If a minister has committed adultery, should he step down even though he has repented of his sin?


What should happen to a minister who has committed adultery for almost a decade with a woman of another congregation who has made their relationship known to the leadership and other members?  Hence, the minister has confessed before the congregation that he has sinned and that he repented of his sins and that his wife and family forgave him and he hopes that the congregation forgives him also.

Should this person step down as the minister or should he continue as the minister?

I truly don't understand how he could continue his ministerial duties.  I think he needs to work on healing himself and his family.

Please tell me what the Bible says he should do.


This wouldn't be a difficult question if the man just stayed in his sin. You would know exactly what to do. It is because he left his sins that you are left questioning what should be done.

I wonder what forgiveness means to you. If you did someone wrong and they told you they forgave you, what would you expect your relationship to be like thereafter? It is an important question because Jesus told us, "For if you forgive men their trespasses, your heavenly Father will also forgive you. But if you do not forgive men their trespasses, neither will your Father forgive your trespasses" (Matthew 6:14-15).

Forgiveness literally means to release a debt. If a bank forgives a loan, it means you no longer owe them money and they no longer are expecting payment. Sins create a debt between the sinner and God, and between the sinner and those harmed by his sins. I've noticed a strong tendency these days for people to be quick to say "I forgive" but there is nothing behind their words. They continue to hold the "forgiven" person in debt to their sins. "My little children, let us not love in word or in tongue, but in deed and in truth" (I John 3:18).

This man damaged his relationship with God, his wife, and his family. He muddied the reputation of the church. He's repented of his sins; at least he says so and you don't mention any doubt about his sincerity. "Take heed to yourselves. If your brother sins against you, rebuke him; and if he repents, forgive him. And if he sins against you seven times in a day, and seven times in a day returns to you, saying, 'I repent,' you shall forgive him" (Luke 17:3-4). His wife and family forgave him, but it doesn't seem that you have yet, even though you were only indirectly impacted by his sins. I wonder why his wife was able to forgive and you aren't.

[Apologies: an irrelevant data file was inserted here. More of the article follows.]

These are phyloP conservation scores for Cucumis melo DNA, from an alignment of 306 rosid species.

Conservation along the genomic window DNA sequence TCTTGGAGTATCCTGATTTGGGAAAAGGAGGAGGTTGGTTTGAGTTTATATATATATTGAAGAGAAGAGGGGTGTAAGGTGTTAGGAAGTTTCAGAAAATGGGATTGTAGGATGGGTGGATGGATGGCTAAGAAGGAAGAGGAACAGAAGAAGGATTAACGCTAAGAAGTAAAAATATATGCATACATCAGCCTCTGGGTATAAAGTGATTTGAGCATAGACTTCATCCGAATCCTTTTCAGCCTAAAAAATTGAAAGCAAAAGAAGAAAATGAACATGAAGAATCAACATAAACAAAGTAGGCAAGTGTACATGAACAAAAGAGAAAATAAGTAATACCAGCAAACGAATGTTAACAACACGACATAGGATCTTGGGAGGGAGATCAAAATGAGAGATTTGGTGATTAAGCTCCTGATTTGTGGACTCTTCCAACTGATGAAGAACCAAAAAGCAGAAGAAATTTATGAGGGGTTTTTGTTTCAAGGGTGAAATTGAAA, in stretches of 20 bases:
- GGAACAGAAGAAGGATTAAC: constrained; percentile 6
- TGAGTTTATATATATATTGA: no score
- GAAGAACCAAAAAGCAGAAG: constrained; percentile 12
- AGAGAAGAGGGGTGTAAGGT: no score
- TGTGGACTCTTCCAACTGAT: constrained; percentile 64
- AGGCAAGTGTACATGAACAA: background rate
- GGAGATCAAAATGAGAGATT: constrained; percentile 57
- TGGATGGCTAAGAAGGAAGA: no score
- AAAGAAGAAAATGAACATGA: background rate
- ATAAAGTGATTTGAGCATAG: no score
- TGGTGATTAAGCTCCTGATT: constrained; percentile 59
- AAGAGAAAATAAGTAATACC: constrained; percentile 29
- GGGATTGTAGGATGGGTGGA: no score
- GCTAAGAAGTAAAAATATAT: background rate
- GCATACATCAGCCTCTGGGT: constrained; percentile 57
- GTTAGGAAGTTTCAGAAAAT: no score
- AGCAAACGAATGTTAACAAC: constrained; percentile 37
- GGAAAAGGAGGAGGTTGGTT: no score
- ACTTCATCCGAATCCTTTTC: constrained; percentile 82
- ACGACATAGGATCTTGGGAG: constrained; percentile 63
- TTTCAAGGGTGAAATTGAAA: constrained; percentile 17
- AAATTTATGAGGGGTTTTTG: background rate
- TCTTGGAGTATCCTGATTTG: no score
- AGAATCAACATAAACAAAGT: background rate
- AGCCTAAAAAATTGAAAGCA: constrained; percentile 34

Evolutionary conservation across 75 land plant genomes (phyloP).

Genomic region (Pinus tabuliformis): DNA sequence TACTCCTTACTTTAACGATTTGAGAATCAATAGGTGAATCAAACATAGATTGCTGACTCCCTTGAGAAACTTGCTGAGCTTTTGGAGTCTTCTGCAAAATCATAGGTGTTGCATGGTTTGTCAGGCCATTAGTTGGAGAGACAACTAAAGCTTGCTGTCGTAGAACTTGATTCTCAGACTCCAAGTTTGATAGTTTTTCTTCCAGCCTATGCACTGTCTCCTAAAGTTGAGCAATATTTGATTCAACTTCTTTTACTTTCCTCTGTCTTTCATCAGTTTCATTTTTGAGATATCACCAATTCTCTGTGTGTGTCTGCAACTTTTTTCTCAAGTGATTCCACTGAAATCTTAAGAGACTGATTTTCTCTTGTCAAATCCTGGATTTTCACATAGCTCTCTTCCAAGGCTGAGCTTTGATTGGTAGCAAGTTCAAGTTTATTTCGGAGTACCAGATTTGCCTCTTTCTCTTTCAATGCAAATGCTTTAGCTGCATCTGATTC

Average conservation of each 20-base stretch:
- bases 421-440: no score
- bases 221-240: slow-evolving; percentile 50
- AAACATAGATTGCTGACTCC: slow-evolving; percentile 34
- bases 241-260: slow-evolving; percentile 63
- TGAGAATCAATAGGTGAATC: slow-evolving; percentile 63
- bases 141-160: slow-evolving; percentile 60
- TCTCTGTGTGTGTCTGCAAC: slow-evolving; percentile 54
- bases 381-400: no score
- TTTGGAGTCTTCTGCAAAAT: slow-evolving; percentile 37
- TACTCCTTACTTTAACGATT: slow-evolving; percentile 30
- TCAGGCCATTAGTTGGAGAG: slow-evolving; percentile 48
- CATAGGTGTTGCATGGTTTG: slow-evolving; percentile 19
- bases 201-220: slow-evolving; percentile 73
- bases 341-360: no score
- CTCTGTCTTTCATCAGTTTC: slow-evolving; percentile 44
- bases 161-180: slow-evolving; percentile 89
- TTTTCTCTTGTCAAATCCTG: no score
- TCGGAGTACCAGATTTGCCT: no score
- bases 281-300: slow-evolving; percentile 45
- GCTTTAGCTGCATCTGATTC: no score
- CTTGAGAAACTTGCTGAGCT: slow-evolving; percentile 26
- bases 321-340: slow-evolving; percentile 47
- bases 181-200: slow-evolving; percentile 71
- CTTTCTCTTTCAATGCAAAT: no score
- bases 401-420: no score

It would be proper for his wife and the congregation to ask him to take extra cautionary measures so that he isn't pulled by temptation back into sin. Clearly he needs to have no more contact with this other woman. He ought to impose rules on himself not to meet with women by himself. He needs to take extra measures that no doubt is left that he is living righteously. It is the same type of precaution Paul made when money was sent to Jerusalem. He insisted that the congregations pick trustworthy men to carry it and travel with him. Why? To avoid any claims of wrongdoing. "Avoiding this: that anyone should blame us in this lavish gift which is administered by us -- providing honorable things, not only in the sight of the Lord, but also in the sight of men" (II Corinthians 8:20-21).

The question you have to wrestle with is: now that he has repented and asked for forgiveness, can you forgive? It appears he has done the right thing. How about you?

"This punishment which was inflicted by the majority is sufficient for such a man, so that, on the contrary, you ought rather to forgive and comfort him, lest perhaps such a one be swallowed up with too much sorrow. Therefore I urge you to reaffirm your love to him" (II Corinthians 2:6-8).

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